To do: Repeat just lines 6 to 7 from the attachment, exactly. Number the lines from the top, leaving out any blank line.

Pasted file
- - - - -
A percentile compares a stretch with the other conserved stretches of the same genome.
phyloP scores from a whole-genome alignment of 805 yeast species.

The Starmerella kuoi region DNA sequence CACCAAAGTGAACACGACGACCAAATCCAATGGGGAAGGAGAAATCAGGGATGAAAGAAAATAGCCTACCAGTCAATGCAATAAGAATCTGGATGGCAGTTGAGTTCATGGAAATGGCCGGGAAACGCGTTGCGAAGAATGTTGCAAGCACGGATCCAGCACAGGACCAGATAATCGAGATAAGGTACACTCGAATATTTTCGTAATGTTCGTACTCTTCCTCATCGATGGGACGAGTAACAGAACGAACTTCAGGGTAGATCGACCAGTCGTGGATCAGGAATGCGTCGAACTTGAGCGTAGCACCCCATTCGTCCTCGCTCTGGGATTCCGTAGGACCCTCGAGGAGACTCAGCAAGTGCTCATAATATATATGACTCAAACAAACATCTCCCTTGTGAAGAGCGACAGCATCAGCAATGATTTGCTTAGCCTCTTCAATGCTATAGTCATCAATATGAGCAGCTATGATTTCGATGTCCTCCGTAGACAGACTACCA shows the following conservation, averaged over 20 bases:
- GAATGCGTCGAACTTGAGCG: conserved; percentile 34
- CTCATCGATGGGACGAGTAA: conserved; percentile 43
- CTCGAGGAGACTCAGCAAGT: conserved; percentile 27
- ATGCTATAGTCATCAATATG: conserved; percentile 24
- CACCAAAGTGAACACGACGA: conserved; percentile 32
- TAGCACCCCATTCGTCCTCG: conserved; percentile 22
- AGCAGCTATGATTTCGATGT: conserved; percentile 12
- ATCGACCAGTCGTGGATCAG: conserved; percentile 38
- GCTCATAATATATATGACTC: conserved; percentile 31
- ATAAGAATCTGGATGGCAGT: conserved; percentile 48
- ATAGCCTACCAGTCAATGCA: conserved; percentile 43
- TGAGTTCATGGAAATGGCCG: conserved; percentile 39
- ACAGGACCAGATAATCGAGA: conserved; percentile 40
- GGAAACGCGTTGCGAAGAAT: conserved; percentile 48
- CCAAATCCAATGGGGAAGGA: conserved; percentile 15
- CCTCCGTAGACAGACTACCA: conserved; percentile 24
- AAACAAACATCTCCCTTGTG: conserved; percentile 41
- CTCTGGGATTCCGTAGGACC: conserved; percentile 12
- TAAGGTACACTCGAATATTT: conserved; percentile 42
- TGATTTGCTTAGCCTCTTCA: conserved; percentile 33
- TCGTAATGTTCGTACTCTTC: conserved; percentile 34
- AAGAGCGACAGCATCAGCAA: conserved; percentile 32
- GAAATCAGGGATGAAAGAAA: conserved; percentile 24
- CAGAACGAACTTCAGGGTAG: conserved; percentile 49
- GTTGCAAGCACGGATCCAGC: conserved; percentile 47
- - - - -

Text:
- CTCGAGGAGACTCAGCAAGT: conserved; percentile 27
- ATGCTATAGTCATCAATATG: conserved; percentile 24